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Stress Physiology Chapter 25 Water stress – drought tolerance Heat stress and heat shock Chilling and freezing Salinity O 2 deficiency
Responses to water stress Osmotic adjustment Stomatal closure • hydropassive - guard cell dehydration • hydroactive - guard cell metabolism; ABA, solutes, etc. Leaf abscision and reduced leaf growth • reduces surface area for water loss • Smaller leaves lose more heat via convective heat loss Increased root growth • with reduced leaf expansion, more C transported to roots • increases water supply Increased wax deposition on leaf surface • reduces cuticular transpiration, increases reflection Induction of CAM in facultative CAM plants • in response to water or osmotic stress
Also many responses at the cellular level: Proteins increase and decrease in response to water stress One special group of proteins: LEA-proteins (late embryogenesis abundant) Accumulate in dehydrating leaves, and during seed ripening Function: protection of membranes (hydrophylic proteins) prevention of destructive crystallization of proteins
2. Heat Stress And Thermotolerance Table 25. 3
Energy loss: Reradiation Convection Conduction Transpiration Energy storage
Atriplex Tidestromia Photosynthesis declines before respiration Fig. 25. 10 Ion leakage is a sign of membrane damage due to high temps. (or freezing. )
What happens when plant tissues reach harmful temperatures? • Membranes lose function because they become too fluid. • Soluble proteins may denature, degrading function • Membrane-bound proteins may become dysfunctional because of denaturation or excessive membrane fluidity. These effects can be seen in the changes in photosynthesis, respiration, and ion leakage of membranes. Fig. 1. 5
Adaptive or acclimation responses to high temperatures 1. Vertical leaf orientation 2. Leaf pubescence 3. Altered membrane fatty acids 4. more saturated fatty acids that don’t melt as readily 5. 4. Production of heat shock proteins (HSPs) in response 6. to rapid heat stress 7. “molecular chaperones”, increase enzymes resistance to denaturation; help maintain proper protein folding
3. Chilling and freezing stress Symptoms Slower growth Leaf necrosis or damage “Soggy” looking leaves Inhibition of photosynthesis, translocation, increased degradation of proteins The central problem - loss of membrane function. Chilling can cause membranes to lose fluidity. Freezing can rupture membranes (ice crystals) Extracellular ice can dehydrate protoplast Freezing induced xylem embolisms can result from air bubbles released from ice as it thaws.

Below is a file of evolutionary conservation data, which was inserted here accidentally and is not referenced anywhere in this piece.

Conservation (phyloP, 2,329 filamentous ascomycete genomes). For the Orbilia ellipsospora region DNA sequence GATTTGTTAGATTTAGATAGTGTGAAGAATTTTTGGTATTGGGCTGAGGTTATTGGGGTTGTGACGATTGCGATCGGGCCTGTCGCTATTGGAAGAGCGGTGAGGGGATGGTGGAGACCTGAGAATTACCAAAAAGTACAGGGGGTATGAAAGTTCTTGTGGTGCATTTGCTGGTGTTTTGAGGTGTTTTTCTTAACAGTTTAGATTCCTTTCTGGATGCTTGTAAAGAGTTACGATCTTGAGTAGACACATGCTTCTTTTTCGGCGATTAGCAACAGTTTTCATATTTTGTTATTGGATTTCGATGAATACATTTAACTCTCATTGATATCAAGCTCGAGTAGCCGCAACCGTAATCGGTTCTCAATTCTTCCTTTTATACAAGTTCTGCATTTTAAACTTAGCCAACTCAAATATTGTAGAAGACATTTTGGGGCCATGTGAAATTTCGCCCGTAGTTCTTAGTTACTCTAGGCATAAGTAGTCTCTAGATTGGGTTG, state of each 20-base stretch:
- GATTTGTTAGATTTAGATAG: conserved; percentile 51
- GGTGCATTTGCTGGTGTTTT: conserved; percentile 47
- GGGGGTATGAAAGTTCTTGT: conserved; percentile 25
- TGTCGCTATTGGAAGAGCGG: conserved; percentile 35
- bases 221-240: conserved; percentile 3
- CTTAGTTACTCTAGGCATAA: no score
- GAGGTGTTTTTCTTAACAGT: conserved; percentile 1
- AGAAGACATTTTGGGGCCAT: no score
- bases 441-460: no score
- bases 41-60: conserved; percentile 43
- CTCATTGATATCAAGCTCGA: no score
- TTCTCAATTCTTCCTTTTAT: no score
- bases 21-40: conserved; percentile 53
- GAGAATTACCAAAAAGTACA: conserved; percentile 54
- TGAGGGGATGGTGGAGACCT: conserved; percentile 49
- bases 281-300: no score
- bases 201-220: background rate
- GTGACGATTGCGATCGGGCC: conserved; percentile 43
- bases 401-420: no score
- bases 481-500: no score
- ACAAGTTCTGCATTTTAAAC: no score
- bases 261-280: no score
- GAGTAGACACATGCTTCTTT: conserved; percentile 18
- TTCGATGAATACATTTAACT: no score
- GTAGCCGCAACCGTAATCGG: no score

Chilling sensitive Corn Phaseolus bean Rice Tomato Cotton etc
Young root sections Incubate at 25°C for 24 h Measure conductivity Kill roots at high temperature Measure conductivity Nayyar et al. 2005 - chickpea
Membrane fatty acid composition determines fluidity at different temperatures. Saturated f. a. have no double bonds; all carbons are saturated with -H. Ratio of chain length: dbl. bonds determines melting point
Longer chains and fewer double bonds mean higher melting temperature Palmitic 16: 0 (major constituent of palm oil)
Acclimation and adaptation response to low temperatures include an increase in membrane unsaturated fatty acids. Chilling-resistant species have higher unsat’d/sat’d ratio. Oleic acid is 18: 1, Pea shoot is 17. 8 not 12. 8
summary of fatty acids: High % unsaturated – melts early, good for cold Low % unsaturated – melts late, good for hot Membrane rap I’ve got cold membranes and I think I’m gonna freeze Those unsaturated fatty acids, help me deal with it please Take a trip to the tropics, it’s melting that’s got me beat Need my saturated fatty acids so I can cope with the heat.
Pinus aristata, S. F. Peaks What makes arctic and alpine species tolerant of freezing? How is that overwintering buds (e. g. winter deciduous trees) tolerate temperatures that would kill summer leaves and buds?
Frost tolerance increases as buds “harden” for winter. ABA is thought to induce hardening
Dealing with chilling and freezing stress 1. Altered membrane fatty acids 2. Solute accumulation can lower freezing point. “antifreeze” compounds 3. Limiting ice nucleation using “antifreeze” proteins that slow ice formation. 4. “deep supercooling” mechanisms that prevent ice formation down to -400 C! 5. ABA seems to induce freezing tolerance.
Hardening in hardwood forest species 1 - short days, low temperature: induction of chilling tolerance - stops growth, remove water from xylem 2 - freezing: tolerant to -50 to -100°C Deep super cooling: no ice formation above -40°C. Oak, elm, maple, beech, pear, apple, Engelmann spruce, subalpine fir. Cross tolerance: They are also extremely dehydration resistant. Again LEA and HSP proteins may be involved. Some of the anti-freeze proteins are also involved in pathogen attacks!! Spring: freeze tolerance is lost quickly – spring damage to flower buds!!